Finding ‘your’ path in a Flea market garden
Whether you garden on an estate or a postage stamp, you can create a path. It’s simply the route you take from one place you want to go, to another.
In her book Paths of Desire , Dominque Browning, former editor of House Beautiful, says, “Landscape designers sometimes talk about “desire paths”: the paths traced by people’s habits of movement from one place to another, the paths that make clear where we want to go, and how we want to get there.”
Here are some of our best garden path ideas, you can use! Here, Sydney Minor used blocks of color in her flowers to draw you down the path.
For this short path, Sydney places two plain, but aged stones on either side of a aggregate stone,…bricks edges it all to make a antique look with a purpose..
Sydney’s simple path of round stepping stones edged with brick leads from her garden to her granddaughter’s play area. The upended brick edge, as short as it is, creates dimension and sends it into the next level of style.
The round step stones seem to crowd into the brick, combining two different materials in a creative and delightful way. Sydney says, ‘I used old bricks, old home made pavers, gravel and glass rocks to fill in the spaces. Since then, I’ve lined the flower bed side with old broken weathered home made bricks. That’s an arbor that my son built with seats on both sides.”
Ann Elias’s path purposely snakes through her garden in a whimsically way, leading from a patio, across the lawn to her garden cottage. Her husband, Mike, did the work. Ann say, “Mike is finishing the pathway this week. We purchased this form from Menard’s. Mike mixes up one bag of cement..then fills the form. Smooth outs the top…and well, used Quikrete concrete mix. Sections of this path is over 5 years old and still holding up fine. It’s really easy to create a great looking pathway.”
See more of Ann’s path and how it was made, here: Stepping stones tricks, plain and fancy
Becky Norris not only made this path herself from concrete forms, but decorated each one with gems and jewels to match the feminine ‘handmade’ style of her garden. She also pressed leaves and other shapes in to the concrete before it dried. A brick edge, gives this path some ‘space’ and holds the flowers back.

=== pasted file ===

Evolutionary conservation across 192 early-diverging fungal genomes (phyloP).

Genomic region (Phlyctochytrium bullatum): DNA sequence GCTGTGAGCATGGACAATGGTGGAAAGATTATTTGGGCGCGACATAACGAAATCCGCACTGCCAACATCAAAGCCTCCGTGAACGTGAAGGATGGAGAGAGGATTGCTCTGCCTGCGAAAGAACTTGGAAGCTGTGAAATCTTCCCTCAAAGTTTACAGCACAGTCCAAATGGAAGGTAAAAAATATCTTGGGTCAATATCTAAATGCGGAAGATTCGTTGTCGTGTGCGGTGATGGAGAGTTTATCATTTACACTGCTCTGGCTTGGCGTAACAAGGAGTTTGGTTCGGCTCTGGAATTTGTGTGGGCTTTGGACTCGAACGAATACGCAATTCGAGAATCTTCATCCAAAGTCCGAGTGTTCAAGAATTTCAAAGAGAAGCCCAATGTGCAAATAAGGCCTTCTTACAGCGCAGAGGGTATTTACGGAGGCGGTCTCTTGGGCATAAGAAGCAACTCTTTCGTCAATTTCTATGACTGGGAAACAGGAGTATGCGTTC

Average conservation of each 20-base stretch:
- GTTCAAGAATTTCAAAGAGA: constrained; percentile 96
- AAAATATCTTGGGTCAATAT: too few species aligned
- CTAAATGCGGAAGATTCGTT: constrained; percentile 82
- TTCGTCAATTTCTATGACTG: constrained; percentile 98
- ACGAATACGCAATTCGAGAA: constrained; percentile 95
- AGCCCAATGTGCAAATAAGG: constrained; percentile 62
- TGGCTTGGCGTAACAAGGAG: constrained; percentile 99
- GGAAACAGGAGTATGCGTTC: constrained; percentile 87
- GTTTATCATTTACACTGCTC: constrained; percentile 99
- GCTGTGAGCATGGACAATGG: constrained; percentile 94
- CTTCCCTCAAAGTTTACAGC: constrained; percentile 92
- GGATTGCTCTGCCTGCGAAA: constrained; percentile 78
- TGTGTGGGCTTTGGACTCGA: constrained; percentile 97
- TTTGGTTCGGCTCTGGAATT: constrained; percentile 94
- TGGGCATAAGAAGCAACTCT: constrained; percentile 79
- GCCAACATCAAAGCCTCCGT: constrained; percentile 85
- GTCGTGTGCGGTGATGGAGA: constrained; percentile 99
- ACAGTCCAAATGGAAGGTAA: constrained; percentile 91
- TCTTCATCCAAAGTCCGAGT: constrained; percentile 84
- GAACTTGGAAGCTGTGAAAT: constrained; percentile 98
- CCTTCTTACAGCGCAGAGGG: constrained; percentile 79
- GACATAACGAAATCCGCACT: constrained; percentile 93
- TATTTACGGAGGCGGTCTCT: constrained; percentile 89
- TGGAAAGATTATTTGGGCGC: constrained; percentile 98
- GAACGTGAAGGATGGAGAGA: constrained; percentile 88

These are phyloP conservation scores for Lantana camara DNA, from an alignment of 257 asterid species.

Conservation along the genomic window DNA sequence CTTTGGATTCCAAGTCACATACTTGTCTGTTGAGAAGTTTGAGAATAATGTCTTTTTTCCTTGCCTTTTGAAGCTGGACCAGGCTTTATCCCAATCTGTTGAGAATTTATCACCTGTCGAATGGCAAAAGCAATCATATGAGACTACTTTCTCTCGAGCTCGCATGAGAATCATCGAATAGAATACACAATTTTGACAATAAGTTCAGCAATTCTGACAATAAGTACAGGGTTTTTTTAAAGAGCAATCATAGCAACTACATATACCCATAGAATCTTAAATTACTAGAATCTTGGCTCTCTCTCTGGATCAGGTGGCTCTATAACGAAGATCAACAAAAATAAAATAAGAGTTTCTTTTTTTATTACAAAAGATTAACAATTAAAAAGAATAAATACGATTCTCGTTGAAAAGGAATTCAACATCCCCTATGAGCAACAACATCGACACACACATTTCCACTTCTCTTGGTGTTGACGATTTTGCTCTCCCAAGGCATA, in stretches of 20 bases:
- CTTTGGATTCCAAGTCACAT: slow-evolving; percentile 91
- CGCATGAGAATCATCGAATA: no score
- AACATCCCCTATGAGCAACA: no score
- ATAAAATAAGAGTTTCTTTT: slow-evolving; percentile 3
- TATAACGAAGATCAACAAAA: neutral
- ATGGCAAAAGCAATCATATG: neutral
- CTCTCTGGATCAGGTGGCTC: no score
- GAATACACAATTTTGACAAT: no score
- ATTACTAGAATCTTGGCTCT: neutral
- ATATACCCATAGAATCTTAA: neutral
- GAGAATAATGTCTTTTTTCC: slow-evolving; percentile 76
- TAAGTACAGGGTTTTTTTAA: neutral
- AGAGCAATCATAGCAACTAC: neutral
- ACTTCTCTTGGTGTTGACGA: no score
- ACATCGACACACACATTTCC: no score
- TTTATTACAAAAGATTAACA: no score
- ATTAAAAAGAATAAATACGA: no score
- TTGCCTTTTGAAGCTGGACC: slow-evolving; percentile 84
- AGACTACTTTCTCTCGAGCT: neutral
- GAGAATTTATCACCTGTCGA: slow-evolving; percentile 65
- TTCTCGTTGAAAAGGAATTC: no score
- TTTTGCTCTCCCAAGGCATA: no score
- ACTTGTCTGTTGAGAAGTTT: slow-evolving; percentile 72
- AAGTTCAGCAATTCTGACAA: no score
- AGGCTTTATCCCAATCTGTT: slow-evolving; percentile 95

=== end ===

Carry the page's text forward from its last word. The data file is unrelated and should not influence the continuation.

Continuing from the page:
A beautiful and tranquil way to start your day is wandering the paths you create, as you drink a morning cup of coffee or tea. Paths can be simply utilitarian, to get from one area of your garden to another or whimsical, created just to create interest by winding past a flower bed. Paths can actually form the shape of your flower beds or serve as a ‘backbone’ of a sort, and you can plant along it’s length.
Christy Morrow’s path to her cottage combines flagstones and gravel, winding gently and keeping a secret around the next corner. Don’t you want to see what’s there? The lime green shrub on the left? It’s a stunning Goldmound Spirea.
Darcy Franco’s mulched path is edged with quite large granite rocks, dividing the space between her hosta collection and the lawn. A substantial path can prevent dogs and children from stepping into fragile flowers and scratchy shrubs.
Mary Peterson “We are using our old driveway to create a new garden path. It has been like doing a large jigsaw puzzle. This shows the work in progress.”
Cherrie Carine “This is my favorite path… It starts from my back pasture…along the way there are 2 benches and several large flat boulders to sit on… the path leads to my cabin in the woods, continues on to the little bridge at the pond and finally to the woods… I walk this path most every morning to start my day…..”
Need an unusual edge with a lot of character? Use thrift shop dishes as an edge to your path and match the flowers colors with those in the plates. That color matching was Barbara Stanley’s genius idea!